The fashion industry is very competitive.
In order to stand out from a crowded marketplace, fashion companies need to invest time and money in understanding their market in order to target the right customers.
Unless companies really connect with specific customer profiles, they are going to deal with very high communication costs in order to reach an audience that is undifferentiated and unprofiled.
By applying the STP framework, or the Segmentation, Targeting, and Positioning approach, a brand can -relatively simply- understand where to focus its efforts and connect with its intended customer.
This model indicates three steps to developing a well-directed marketing strategy by going through three simple steps:
- Segmentation. Create customer groups that are clustered together on the grounds of relevant features and characteristics.
- Targeting. Identifying the most profitable\valuable customer segments, that the brand can target, based on its value proposition.
- Positioning. Developing a marketing and communication strategy designed to enhance those characteristics and qualities that better resonate with the intended audience.
For as simple as this model can look, in reality, applying it is not so simple.
Even if in fashion we can build our strategy by leveraging established customer segments, we need to remember that segmentation is a highly strategic process.
Some brands, like Pandora, have in fact been able to create a segmentation strategy that went beyond typical customer profiling in jewelry and was able to gain a competitive advantage against its competitors.
How did they do that?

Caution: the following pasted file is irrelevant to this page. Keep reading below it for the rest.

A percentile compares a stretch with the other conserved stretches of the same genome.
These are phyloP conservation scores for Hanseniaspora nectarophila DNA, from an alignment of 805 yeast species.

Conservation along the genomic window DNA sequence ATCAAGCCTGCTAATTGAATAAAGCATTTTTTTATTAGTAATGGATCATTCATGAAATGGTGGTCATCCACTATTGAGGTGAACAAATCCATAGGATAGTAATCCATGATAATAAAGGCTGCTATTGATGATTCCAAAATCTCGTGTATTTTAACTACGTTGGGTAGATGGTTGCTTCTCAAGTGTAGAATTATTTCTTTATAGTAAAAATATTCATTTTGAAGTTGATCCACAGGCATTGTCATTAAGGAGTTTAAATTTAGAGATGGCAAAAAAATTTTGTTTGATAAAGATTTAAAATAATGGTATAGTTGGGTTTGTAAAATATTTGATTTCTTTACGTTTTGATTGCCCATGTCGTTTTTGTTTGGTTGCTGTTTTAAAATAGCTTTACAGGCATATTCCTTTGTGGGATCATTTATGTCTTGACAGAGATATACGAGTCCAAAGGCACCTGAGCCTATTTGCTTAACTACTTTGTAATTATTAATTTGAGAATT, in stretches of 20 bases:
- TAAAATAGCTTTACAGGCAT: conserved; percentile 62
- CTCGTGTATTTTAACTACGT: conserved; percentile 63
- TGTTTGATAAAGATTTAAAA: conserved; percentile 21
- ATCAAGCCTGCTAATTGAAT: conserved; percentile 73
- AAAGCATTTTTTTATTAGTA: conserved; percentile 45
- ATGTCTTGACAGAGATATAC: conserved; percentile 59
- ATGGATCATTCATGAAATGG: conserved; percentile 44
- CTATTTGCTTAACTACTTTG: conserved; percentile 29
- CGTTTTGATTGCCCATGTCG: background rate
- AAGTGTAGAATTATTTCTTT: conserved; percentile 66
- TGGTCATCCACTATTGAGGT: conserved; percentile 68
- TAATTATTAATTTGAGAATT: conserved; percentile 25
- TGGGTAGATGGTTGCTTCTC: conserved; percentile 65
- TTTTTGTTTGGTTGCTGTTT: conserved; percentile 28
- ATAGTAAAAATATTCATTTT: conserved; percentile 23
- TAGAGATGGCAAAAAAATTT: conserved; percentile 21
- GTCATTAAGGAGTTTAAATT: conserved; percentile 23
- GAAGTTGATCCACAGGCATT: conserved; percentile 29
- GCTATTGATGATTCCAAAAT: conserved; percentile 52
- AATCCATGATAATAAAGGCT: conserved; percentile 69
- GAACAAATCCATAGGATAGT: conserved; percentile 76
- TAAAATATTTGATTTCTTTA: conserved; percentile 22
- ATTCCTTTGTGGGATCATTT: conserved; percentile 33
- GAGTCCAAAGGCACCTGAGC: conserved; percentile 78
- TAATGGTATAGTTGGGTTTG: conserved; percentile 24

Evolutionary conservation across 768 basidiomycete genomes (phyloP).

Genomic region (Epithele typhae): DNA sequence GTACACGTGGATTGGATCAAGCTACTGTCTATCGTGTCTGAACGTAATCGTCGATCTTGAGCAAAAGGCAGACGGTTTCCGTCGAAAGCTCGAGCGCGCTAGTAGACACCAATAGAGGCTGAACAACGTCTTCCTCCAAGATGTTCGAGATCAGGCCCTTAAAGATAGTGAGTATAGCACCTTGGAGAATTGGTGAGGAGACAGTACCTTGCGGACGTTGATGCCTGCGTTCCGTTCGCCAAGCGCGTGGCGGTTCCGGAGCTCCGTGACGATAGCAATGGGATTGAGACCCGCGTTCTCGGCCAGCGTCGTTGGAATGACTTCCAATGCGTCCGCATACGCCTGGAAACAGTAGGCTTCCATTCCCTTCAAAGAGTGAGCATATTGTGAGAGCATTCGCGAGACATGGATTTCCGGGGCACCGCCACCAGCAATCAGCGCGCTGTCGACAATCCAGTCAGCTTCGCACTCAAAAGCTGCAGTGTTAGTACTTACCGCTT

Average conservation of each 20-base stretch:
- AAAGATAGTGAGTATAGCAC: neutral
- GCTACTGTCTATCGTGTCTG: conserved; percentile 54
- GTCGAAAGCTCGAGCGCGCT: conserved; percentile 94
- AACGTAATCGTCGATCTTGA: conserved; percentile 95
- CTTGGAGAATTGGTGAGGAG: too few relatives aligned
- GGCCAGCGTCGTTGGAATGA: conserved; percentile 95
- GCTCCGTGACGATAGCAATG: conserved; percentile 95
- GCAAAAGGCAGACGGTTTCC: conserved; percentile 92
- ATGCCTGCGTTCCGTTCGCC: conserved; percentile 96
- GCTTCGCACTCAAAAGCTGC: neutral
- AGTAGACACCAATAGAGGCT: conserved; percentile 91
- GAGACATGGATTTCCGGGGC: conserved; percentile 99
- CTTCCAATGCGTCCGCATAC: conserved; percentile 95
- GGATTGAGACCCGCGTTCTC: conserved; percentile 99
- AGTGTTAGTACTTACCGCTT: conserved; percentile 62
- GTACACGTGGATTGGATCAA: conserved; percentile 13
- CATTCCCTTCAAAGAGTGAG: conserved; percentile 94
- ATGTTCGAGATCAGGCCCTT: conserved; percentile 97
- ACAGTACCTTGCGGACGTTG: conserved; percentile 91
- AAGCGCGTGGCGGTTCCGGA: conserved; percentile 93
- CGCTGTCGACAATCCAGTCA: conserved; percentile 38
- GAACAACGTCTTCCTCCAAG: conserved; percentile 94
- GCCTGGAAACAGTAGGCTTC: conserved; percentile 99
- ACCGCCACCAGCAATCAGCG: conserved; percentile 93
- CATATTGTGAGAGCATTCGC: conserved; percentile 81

They just made sure to avoid some of the common mistakes fashion brands can make when segmenting their audience.
In this post, we’re going to help you avoid the five most common mistakes brands make when segmenting their audience.
With no further ado, let’s delve right into it.
#1 Brands Rely Excessively on Personas
“Personas” is one of the most widespread and commonly used approaches to customer profiling and segmentation.
This approach requires a marketing team to create imaginary customers which fit the description of a brand’s ideal customer types.
This model allows firms to make use of market-acquired data to create segments representing different types of users that are described in minute detail.
Marketing teams try to expand on the information they have available and build insights into customers’ motivations and reasons to buy.
And here lies the problem.
Even if personas can be considered a helpful approach to “get a conversation started” on customer types and how they relate to your marketing messages, this approach cannot reliably provide helpful insights as this model build excessively on descriptive data, which is not indicative of behavior.
In simpler terms, knowing someone’s age or income, or education level does not necessarily tell us why they might want our products.
Descriptive information does not allow us to understand motivation, so if we want to learn why our customers buy our products we need to acquire better information.
That’s what we are going to discuss next.
#2 Brands Don’t Use Enough Behavioural Data
In order to understand why our customers may be interested in purchasing a product from us, we need to understand what they would be using that product for.
In many cases, companies do not know how their customers use their products.
If we don’t know how our customers use our products then we don’t know what features of the product we should communicate more.
To switch our descriptive-oriented approach to behavioral marketing, we can make use of a different framework, called Jobs To Be Done.